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The Maternity of Mary

by Alfred McBride, O.Praem.

Cardinal Newman wrote a touching and remarkable comment about the impact of Mary's maternity. To Newman it was plain that Jesus was so close to Mary that he must even have physically looked like her.

He imbibed, He absorbed into his divine Person, her blood and the substance of her flesh; by becoming man of her, He received her lineaments and features, as the appropriate character in which he was to manifest Himself to mankind. The child is like the parent, and we may well suppose that by His likeness to her was manifested her relationship to Him.
    —Ian Ker, Newman on Being a Christian

Mary passed on to Jesus his physical features, as Newman strikingly attests. Her motherhood went beyond that as she formed his human character. Mary trained and educated him as any mother brings up a child. Her virtues would have an impact on him. All of us realize that our mother's influence is recognizable in us and we can reasonably conclude that Mary's influence was evident in Jesus.

Mary was more than merely the biological mother of the Lord Jesus. Mary's task in the Incarnation was not over after the event in the stable at Bethlehem. Birth was followed by education. Mary exercised a continuous formation of the young Jesus as he grew from infancy to childhood to the teen years to young manhood.

The New Testament does not tell us how this happened. There is only one brief glimpse given by Luke 2:41-52 in the narrative of the losing and finding of the boy Jesus in the Temple. Mary acts like a typical mother, with the emotions of loss and anxiety and with the maternal demand to know why her son would go off without telling her and Joseph.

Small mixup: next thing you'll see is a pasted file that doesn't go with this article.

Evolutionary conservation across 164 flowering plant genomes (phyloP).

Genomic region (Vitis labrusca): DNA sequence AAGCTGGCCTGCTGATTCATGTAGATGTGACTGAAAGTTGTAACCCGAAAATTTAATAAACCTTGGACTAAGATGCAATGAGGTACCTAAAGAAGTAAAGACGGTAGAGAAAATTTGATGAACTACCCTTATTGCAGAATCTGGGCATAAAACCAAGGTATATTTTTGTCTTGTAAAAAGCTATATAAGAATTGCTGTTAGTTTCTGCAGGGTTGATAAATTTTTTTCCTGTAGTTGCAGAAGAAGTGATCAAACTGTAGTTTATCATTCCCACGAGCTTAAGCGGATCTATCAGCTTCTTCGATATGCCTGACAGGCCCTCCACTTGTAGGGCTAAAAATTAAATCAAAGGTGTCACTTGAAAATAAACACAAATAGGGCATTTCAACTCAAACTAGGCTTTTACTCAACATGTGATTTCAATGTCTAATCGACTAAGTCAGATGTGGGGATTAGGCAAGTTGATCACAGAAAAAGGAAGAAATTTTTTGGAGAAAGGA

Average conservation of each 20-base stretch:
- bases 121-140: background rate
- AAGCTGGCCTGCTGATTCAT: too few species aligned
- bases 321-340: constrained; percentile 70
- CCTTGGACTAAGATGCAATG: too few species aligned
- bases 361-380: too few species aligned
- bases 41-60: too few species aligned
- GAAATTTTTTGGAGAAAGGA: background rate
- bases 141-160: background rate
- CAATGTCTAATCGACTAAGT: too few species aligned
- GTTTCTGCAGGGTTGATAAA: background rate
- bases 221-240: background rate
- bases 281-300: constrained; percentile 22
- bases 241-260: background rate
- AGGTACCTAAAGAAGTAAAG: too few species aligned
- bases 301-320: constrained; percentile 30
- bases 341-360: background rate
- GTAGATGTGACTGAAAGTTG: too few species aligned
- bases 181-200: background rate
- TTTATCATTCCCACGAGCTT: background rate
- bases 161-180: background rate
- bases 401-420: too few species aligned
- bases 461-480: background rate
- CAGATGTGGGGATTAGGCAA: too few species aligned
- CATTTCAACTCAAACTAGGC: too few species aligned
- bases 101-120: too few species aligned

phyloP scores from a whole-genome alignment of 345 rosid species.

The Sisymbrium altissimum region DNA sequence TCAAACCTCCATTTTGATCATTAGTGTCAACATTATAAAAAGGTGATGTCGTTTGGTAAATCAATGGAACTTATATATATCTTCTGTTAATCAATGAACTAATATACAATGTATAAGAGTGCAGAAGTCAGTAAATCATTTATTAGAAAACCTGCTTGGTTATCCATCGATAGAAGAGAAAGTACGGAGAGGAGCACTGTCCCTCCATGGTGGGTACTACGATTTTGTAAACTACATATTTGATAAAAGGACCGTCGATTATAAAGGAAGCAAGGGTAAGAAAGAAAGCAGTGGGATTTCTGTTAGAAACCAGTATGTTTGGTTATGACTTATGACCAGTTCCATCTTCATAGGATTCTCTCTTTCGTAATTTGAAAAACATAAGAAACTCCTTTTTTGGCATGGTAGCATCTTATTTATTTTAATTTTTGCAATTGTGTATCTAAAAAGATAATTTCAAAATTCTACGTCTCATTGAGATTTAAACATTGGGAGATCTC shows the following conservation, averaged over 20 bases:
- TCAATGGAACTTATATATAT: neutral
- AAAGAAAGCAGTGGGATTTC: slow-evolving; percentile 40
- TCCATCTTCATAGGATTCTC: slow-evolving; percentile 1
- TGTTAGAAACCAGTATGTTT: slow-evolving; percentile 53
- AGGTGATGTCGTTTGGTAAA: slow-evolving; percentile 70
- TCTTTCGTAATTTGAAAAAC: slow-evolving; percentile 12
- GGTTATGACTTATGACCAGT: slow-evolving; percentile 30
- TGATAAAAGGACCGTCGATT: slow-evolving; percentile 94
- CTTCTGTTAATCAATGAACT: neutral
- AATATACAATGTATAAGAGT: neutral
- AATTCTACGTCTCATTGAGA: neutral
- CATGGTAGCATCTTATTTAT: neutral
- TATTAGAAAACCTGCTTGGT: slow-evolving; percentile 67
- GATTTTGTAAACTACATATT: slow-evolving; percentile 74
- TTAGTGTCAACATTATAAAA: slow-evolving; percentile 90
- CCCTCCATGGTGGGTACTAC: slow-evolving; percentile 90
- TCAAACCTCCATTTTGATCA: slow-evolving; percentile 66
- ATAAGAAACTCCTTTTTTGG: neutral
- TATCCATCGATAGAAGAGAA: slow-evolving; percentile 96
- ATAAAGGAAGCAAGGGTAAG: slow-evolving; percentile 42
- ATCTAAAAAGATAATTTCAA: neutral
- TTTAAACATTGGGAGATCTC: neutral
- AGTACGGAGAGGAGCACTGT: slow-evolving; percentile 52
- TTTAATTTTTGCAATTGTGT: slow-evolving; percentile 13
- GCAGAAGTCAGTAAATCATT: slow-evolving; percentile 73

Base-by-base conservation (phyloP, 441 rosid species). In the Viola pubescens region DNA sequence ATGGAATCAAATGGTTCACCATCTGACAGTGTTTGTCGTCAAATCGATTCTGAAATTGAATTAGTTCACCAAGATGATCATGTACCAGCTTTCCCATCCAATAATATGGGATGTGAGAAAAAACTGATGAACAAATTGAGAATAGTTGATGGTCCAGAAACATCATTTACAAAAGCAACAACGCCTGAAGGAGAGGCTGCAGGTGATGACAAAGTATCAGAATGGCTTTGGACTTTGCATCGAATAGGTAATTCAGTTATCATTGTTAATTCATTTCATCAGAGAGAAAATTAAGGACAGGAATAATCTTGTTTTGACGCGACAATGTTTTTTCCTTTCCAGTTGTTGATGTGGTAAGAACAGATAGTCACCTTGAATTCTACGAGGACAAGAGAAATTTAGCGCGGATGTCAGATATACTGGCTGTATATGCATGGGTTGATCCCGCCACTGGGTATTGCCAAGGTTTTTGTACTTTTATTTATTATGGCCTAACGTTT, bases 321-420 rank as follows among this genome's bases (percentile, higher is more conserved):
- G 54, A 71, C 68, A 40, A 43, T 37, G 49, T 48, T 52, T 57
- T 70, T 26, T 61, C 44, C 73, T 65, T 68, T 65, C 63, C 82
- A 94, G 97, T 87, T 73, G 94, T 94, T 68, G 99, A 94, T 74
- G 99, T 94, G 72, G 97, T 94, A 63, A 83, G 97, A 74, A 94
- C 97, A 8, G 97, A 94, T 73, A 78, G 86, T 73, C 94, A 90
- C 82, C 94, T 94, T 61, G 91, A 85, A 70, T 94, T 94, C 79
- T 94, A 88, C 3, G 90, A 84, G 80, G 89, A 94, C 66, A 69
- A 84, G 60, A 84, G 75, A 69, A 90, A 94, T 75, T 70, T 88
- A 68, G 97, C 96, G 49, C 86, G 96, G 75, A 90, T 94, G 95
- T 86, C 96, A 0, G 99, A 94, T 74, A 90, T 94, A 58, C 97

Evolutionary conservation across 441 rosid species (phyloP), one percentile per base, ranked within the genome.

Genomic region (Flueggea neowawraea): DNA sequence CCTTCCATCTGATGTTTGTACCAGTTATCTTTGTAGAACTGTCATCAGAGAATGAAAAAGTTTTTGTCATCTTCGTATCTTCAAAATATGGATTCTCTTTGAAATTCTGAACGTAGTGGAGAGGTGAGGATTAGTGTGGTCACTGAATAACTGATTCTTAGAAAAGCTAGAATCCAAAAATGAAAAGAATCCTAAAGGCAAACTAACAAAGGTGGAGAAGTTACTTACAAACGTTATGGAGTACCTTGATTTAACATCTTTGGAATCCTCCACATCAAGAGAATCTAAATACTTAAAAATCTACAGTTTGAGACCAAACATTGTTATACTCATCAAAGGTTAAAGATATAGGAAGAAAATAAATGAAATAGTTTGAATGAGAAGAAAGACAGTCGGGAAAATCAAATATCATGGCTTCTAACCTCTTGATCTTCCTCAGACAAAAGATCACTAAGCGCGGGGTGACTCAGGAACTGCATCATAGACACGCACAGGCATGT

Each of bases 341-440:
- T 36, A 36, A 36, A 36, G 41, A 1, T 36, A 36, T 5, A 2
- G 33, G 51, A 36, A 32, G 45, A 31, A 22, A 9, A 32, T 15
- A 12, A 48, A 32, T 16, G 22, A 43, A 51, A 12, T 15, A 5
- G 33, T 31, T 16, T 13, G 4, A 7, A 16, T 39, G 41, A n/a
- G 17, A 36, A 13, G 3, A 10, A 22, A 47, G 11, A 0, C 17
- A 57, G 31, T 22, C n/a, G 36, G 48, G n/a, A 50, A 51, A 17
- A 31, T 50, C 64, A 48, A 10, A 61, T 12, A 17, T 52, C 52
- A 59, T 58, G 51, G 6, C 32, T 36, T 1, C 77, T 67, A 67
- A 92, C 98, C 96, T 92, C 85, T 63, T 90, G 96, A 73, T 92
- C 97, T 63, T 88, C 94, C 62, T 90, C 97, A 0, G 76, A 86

It is interesting that Luke cites her words and not Joseph's. "Son, why have you done this to us? Your father and I have been looking for you with great anxiety" (2:48). These are words we expect a mother to say. Mary is not shy about asserting her maternal authority. It flows from her love, of course. Why should she not have worried about him? The passage closes with words about Jesus continuing to grow in wisdom and grace before God and all others.

Aside from this brief anecdote, we know nothing else about what happened between mother and son all those years. Her maternal training style, her motherly witness of virtues, her approach to parenting is not recorded for us. Nonetheless, we should not forget that it happened. Mary was indeed mother of God. But she was also a human mother of a son who had a human upbringing, however that occurred.

I share this reflection with you because I believe that just as Mary knew how to be a mother of Jesus, she knows how to be our mother, too. She raised him in a household of faith. She had the remarkable experience of forming him in a human and spiritual sense while at the same time contemplating his mystery. How this happens is not revealed to us.

This should move us to be eager to have Mary offer us her maternal care. Ask Mary, as I do, to mother us in faith, hope and love of the Lord Jesus. When your heart is anxious, turn to Mary and say, "Mary, put my heart at peace." When your mind is too busy, look to Mary and pray, "Mary, settle down my mind." When you want to grow and deepen your life, look to Mary and beg, "Mary, just as you helped Jesus grow in wisdom and grace, help me also to advance on the spiritual path which God has laid out for me."

—From the book Images of Mary


Alfred McBride, O. Praem., is a Norbertine priest. A popular lecturer and writer, he has served as a high school teacher, novice master, university professor, president of the University of Albuquerque and spiritual director to Aid to the Church in Need. His books include The Story of the Church: Peak Moments From Pentecost to the Year 2000, and A Retreat With Pope John XXIII: Opening the Windows to Wisdom (St. Anthony Messenger Press).


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